The Supreme Court likely will resolve a procedural roadblock in a contentious dispute between Washington state and Indian tribes when it rules on reservation gambling, spokesmen for both sides say.
But it is doubtful the high court’s ruling will permanently settle the long-running issue, they said.
The high court last week agreed to decide in a Florida case whether federal courts have authority to step into gambling negotiations between states and Indian tribes.
The move was hailed as a step toward breaking an impasse between Washington state and the Spokane Tribe of Indians, who have been at loggerheads over slot machines on the reservation northwest of Spokane.
The stakes are high.
Legalized gambling is a $1.6 billion industry in Washington state. Indian tribes see casino gambling as the economic salvation for reservations that typically have been pockets of poverty and high unemployment.
“Everybody’s looking at the Supreme Court case. It’s a major case,” said Washington State Gambling Commission Director Frank Miller. “It’s going to have an impact on our negotiations” with Indian tribes.
The Colville Confederated Tribes also offer slots at their casino near Lake Chelan.
The state contends the hundreds of slot machines operating on the Eastern Washington reservations are illegal under state and federal laws and refuses to discuss them in negotiating gambling compacts with the tribes.
The Spokane tribe contends the state has not negotiated in good faith and sued in U.S. District Court in Spokane. That case is before the 9th U.S. Circuit Court of Appeals in San Francisco.
Federal appeals courts have split on the issue of whether tribes can sue states for failing to negotiate gambling compacts in good faith.
In the case the Supreme Court has agreed to review, Florida officials contend the state cannot be sued by the Seminole tribe because the Constitution’s 11th Amendment gives states immunity from being sued without their consent.
The U.S. 11th Circuit Court of Appeals ruled that Congress lacked power to strip states of their immunity under the Indian Gaming Regulatory Act of 1988.
“The issue likely to be decided is precisely the same issue that the 9th Circuit decided last July in litigation between the Spokane Tribe and Washington state,” said Scott Crowell, a Bellevue attorney representing the tribe. “There’s a very real possibility the decision in the Seminole case will have an impact on the litigation of the Spokanes.”
The high court agreed to study the case during its 1995-96 term, meaning a ruling is likely sometime in 1996.
“We’re pleased with that decision,” Miller said. “It’s an issue that needs to be resolved at that level.”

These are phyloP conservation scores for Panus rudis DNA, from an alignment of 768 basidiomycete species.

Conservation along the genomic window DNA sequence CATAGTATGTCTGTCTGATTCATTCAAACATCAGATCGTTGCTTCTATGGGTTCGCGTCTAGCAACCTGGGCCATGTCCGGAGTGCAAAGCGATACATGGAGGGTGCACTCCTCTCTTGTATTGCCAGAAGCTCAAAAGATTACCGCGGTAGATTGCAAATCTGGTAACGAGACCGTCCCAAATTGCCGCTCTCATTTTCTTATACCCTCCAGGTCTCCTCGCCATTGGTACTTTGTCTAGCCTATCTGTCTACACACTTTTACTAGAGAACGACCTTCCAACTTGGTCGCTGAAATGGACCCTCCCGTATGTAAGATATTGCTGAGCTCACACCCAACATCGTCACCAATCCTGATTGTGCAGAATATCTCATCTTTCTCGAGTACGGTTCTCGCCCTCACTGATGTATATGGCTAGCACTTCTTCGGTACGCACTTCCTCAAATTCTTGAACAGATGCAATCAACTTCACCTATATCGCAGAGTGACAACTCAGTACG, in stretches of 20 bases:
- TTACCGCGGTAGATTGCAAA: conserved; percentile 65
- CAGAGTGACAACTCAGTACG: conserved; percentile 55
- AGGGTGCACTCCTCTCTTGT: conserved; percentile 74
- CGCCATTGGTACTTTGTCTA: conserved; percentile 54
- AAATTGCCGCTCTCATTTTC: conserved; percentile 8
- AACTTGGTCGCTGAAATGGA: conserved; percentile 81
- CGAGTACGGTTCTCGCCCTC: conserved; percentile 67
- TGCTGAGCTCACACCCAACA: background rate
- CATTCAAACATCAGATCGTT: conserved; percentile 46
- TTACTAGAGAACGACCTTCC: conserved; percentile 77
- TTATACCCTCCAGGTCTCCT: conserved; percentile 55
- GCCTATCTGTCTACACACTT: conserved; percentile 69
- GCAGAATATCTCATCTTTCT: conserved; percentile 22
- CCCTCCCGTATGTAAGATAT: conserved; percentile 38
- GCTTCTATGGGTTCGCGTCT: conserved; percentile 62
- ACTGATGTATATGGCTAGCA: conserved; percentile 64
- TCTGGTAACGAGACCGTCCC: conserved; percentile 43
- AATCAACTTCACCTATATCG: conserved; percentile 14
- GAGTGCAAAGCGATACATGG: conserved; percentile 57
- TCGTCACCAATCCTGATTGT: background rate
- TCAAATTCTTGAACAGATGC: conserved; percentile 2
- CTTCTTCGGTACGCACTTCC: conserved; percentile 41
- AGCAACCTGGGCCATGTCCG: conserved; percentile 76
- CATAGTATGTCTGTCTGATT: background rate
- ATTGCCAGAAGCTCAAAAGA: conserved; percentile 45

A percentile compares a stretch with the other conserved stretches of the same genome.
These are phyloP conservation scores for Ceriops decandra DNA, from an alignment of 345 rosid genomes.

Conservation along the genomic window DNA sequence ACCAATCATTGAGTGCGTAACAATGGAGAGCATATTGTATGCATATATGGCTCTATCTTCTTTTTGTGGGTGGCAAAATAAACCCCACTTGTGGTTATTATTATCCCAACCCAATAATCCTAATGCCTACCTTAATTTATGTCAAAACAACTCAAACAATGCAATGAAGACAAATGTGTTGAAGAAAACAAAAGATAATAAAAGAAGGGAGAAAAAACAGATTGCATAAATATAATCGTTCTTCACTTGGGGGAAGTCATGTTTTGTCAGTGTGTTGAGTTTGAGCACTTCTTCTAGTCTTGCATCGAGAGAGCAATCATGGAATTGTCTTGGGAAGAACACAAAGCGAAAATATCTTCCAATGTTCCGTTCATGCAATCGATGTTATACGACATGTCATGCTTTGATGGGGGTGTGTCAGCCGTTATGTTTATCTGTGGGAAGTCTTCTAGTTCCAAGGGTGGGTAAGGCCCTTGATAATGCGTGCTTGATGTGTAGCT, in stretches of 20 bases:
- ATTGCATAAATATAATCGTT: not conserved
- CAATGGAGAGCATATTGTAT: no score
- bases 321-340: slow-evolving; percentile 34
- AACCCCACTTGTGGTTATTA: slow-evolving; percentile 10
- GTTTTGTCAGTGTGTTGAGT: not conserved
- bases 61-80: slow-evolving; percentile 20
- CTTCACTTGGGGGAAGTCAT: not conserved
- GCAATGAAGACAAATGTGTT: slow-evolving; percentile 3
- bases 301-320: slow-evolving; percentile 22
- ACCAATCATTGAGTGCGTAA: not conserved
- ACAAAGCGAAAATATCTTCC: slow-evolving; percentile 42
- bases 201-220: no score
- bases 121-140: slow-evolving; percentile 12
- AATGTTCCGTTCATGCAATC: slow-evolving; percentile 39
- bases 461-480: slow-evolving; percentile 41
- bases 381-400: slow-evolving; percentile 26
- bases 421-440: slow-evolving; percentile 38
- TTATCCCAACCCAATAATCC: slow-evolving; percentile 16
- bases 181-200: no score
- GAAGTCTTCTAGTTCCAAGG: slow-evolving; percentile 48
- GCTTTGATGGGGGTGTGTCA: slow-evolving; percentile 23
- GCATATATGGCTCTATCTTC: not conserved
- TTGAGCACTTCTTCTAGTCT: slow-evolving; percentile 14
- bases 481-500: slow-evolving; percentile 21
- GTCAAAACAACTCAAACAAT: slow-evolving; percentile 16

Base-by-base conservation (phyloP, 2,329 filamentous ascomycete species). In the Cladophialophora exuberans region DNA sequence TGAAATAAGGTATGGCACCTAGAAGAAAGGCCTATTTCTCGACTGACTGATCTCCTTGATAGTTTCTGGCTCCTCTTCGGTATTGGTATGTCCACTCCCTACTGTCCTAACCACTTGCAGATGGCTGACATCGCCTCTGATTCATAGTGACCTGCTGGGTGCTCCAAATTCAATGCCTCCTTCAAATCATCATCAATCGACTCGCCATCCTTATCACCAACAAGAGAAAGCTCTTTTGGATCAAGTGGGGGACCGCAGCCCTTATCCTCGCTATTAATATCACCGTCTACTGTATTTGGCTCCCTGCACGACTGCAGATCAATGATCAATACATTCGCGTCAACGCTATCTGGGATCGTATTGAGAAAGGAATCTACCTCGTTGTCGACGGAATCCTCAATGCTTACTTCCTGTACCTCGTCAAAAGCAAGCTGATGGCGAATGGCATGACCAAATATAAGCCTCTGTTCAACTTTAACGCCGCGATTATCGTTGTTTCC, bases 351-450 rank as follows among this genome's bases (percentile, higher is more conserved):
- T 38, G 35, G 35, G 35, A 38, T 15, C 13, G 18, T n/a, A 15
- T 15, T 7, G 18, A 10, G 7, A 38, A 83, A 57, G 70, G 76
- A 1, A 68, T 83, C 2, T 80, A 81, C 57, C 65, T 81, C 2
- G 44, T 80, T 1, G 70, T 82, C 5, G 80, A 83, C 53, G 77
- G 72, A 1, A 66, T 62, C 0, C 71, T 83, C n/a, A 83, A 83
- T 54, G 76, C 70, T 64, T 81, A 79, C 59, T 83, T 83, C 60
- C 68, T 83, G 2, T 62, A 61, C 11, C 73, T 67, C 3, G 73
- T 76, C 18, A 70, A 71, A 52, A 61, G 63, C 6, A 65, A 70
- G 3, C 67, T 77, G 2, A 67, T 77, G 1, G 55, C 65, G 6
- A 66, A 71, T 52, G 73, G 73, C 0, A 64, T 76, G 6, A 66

Jonathan McCoy, an assistant state attorney general and lead counsel for the Gambling Commission, said the San Francisco-based federal appeals court sided with Washington state’s position in a recent California case.
The court “agreed with our position that it is a game-by-game analysis,” McCoy said. “If a state prohibits an activity, then it is not allowed.”
The Spokanes interpret another federal court ruling, which involved the Colvilles, to mean they can offer any type of gambling they choose if the state fails to negotiate a compact.
Should the states lose the procedural argument over 11th Amendment immunity, “we’ll go back to court and argue the cases on merits,” McCoy said. “I have no doubt we’ll win.”
Should the tribes lose, the appeals court offered an alternative, Crowell contended.
The 11th Circuit justices concluded that tribes can circumvent the state’s involvement in on-reservation gambling by an appeal to the Interior Secretary, who can impose regulations for reservation gambling, he said.
“Hopefully, it will help in bringing this to some kind of final closure,” Crowell said. “The tribe is confident that, win or lose, it will be able to continue to offer the games it wants.”
Whatever the outcome, the Spokanes will continue to press for development of their proposed Two Rivers Resort at the confluence of the Columbia and Spokane rivers, Crowell said.
“Win or lose on the 11th Amendment challenge to the Indian Gaming Regulatory Act, the tribes are entitled to go forward with their plans,” Crowell said.
The act “held it is the sovereign right of tribes to determine what activities are allowed, so long as they don’t blatantly offend the public policy of the state,” he said.